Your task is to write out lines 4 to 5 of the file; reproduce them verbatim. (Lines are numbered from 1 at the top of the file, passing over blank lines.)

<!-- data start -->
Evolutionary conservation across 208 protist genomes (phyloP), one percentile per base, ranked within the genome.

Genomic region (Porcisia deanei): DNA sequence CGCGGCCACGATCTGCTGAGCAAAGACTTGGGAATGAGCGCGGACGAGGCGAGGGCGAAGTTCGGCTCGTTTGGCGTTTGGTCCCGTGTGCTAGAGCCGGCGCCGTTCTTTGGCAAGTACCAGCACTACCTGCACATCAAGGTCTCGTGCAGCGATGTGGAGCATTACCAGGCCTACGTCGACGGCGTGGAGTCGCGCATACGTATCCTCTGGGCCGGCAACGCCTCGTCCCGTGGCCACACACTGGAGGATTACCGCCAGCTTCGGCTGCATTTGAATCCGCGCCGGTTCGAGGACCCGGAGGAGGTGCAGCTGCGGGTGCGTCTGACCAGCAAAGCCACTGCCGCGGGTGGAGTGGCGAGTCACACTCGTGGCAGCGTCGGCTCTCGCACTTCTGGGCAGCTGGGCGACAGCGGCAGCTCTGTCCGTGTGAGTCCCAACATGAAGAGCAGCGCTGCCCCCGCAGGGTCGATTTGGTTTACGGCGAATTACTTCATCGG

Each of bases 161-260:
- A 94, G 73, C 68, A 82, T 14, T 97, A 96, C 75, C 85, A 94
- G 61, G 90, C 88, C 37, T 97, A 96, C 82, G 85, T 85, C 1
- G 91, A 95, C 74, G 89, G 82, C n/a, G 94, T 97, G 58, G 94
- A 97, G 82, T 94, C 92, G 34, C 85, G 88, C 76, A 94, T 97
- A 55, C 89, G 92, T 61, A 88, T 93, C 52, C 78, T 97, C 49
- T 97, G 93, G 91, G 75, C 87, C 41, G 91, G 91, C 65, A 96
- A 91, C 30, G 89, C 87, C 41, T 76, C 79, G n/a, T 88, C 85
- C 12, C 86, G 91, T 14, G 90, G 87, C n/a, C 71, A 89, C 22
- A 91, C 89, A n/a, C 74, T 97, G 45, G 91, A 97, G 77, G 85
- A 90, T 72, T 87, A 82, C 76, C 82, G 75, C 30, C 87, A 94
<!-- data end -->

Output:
- A 94, G 73, C 68, A 82, T 14, T 97, A 96, C 75, C 85, A 94
- G 61, G 90, C 88, C 37, T 97, A 96, C 82, G 85, T 85, C 1